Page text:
Depreciation is a type of deduction that allows recovering the cost of certain property. It’s an annual allowance for the wear and tear, deterioration or obsolescence of the property. Most types of tangible property – except land – is depreciable. This would include buildings, vehicles and equipment. But some intangible property is also depreciable, such as patents, copyrights and computer software.
The ground rules for what can be depreciated:
- In order to claim depreciation for a property, you must own the property.
- Any capital improvements may also be depreciated, if the improvements were made to property you lease.
- The property being depreciated must be used in business or in an income-producing activity.
- If the property is used in business and for personal use, only depreciation based on the business use can be deducted.
- The property must have a determinable useful life of more than one year.
Some things cannot be depreciated, even if the conditions above are satisfied:
- Property placed in service and disposed of in the same year
- Equipment used to build capital improvements. You must add otherwise allowable depreciation on the equipment during the period of construction to the basis of the improvements.
- Certain term interests. You cannot depreciate a term interest in property created or acquired after July 27, 1989, for any period during which the remainder interest is held, directly or indirectly, by a person related to you. A term interest in property means a life interest in property, an interest in property for a term of years, or an income interest in a trust.
Depreciation begins when you place property in service for use in a trade or business, or for the production of income. That property ceases to be depreciable when you have fully recovered the property’s cost or other basis, or when you retire it from service, whichever happens first.
The taxpayer must identify several items to ensure the proper depreciation of the property:
- Depreciation method – The Modified Accelerated Cost Recovery System (MACRS) is used to recover the basis of most business and investment property placed in service after 1986. MACRS consists of two depreciation systems: the General Depreciation System (GDS), and the Alternative Depreciation System (ADS). Generally, these two systems provide different methods and recovery periods to use in figuring depreciation deductions. See Publication 534 – Depreciating Property Placed in Service Before 1987, for depreciation methods for older property.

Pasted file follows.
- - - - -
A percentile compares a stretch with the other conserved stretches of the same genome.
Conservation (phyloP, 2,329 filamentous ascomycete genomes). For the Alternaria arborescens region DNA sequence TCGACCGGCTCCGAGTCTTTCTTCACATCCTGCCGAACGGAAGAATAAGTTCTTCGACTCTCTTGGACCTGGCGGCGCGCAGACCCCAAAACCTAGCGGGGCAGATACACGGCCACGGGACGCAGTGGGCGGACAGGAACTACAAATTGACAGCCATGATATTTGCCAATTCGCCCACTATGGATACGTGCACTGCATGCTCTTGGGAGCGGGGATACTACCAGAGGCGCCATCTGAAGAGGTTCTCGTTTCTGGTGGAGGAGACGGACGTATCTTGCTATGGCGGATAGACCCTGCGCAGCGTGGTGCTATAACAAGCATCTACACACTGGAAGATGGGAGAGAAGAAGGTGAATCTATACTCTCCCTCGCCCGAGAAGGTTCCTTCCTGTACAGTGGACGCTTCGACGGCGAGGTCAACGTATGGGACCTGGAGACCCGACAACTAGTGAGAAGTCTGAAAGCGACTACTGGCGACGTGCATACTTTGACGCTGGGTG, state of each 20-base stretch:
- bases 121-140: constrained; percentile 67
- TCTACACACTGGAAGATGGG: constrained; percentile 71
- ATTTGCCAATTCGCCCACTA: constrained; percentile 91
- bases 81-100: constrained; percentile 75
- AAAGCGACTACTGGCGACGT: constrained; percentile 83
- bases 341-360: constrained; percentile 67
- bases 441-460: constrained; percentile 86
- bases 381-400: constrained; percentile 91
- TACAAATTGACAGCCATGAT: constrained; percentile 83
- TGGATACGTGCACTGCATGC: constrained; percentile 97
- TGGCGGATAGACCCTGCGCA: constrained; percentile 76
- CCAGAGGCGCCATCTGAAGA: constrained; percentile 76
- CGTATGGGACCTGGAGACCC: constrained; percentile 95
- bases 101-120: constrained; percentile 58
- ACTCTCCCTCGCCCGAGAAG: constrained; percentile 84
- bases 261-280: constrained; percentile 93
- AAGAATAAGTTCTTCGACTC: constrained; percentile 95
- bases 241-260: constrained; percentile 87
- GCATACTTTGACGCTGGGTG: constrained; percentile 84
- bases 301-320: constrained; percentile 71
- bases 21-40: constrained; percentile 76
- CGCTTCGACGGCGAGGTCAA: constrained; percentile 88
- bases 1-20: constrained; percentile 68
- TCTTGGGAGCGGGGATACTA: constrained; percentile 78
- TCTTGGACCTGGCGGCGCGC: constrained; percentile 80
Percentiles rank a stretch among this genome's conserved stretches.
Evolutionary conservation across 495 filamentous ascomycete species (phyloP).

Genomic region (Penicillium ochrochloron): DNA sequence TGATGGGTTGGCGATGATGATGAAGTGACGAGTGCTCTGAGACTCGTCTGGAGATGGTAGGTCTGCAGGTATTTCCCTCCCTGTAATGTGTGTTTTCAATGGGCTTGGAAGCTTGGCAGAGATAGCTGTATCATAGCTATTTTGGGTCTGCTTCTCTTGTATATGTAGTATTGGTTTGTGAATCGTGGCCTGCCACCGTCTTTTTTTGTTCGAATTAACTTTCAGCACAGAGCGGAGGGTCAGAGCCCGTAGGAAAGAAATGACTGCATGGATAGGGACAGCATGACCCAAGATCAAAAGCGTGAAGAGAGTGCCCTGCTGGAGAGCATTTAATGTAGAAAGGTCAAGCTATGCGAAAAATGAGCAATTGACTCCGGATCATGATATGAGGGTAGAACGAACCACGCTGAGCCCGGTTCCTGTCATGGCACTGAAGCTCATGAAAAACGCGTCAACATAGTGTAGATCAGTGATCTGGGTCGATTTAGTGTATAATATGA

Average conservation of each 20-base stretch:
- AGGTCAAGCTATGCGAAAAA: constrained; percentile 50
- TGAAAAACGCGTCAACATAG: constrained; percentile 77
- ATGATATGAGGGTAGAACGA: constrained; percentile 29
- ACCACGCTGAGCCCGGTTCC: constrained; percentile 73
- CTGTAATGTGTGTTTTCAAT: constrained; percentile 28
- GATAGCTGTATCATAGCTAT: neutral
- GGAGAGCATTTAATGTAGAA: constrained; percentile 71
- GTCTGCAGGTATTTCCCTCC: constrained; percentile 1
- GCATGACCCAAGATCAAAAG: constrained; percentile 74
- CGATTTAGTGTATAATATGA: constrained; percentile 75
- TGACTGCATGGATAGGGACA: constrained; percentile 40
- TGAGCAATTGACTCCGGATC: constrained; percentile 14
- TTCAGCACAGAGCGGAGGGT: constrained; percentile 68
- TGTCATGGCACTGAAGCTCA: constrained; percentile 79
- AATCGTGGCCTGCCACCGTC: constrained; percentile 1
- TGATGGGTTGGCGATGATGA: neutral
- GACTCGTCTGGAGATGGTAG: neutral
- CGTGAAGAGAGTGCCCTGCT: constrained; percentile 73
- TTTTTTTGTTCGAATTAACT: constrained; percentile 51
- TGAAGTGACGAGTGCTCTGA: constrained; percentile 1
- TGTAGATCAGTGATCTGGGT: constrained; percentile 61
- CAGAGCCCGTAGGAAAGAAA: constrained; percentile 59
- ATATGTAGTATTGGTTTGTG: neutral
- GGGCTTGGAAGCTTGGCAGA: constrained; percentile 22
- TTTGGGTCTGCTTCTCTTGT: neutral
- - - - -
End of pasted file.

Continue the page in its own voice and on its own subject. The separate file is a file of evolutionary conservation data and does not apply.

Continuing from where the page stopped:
- Class life of the asset – Basically, this is the time period over which the asset will be depreciated. The type of property being depreciated determines its class and how long depreciation is allowed. Property such as computers, vehicles and office furniture, for example, can be depreciated for periods of three, five, seven or 10 years. Farm buildings and certain improvements to land can be spread out over 15 or 20 years, while residential rental property is assigned a 27.5-year life. Non-residential real property can be depreciated over 31.5 or 39 years.
- Is the asset listed property? Listed property is defined as passenger vehicles or any other property used for transportation; property generally used for entertainment, recreation or amusement; or computers and related peripheral equipment (unless used only at a regular business establishment and owned or leased by the business owner).
- Bonus depreciation – This basically accelerates depreciation. If you qualify, it allows a business to make an additional deduction in the year the asset went into service, amounting to 50 percent of the cost of the asset.
- Depreciable basis of the asset – To figure the depreciation deduction, you need to know the basis of your property. To get that, you need to know the cost or other basis of your property. The basis of property you buy is its cost plus additional amounts you paid for sales tax, freight charges, installation or testing fees. Those costs should be included whether they were paid with cash, a loan, a property swap or services.
- Has the asset been expensed? A Section 179 deduction allows an asset’s expense to be deducted in the first year of its use. While widely used, there are restrictions on what qualifies for a Section 179 deduction. But even if an asset doesn’t qualify for the 179 deduction, it very likely can still be depreciated.
Use our Depreciation Deduction screens to report depreciation on your 1040.com return.
And for more information on the process of depreciation, check out IRS Publication 946 – How to Depreciate Property.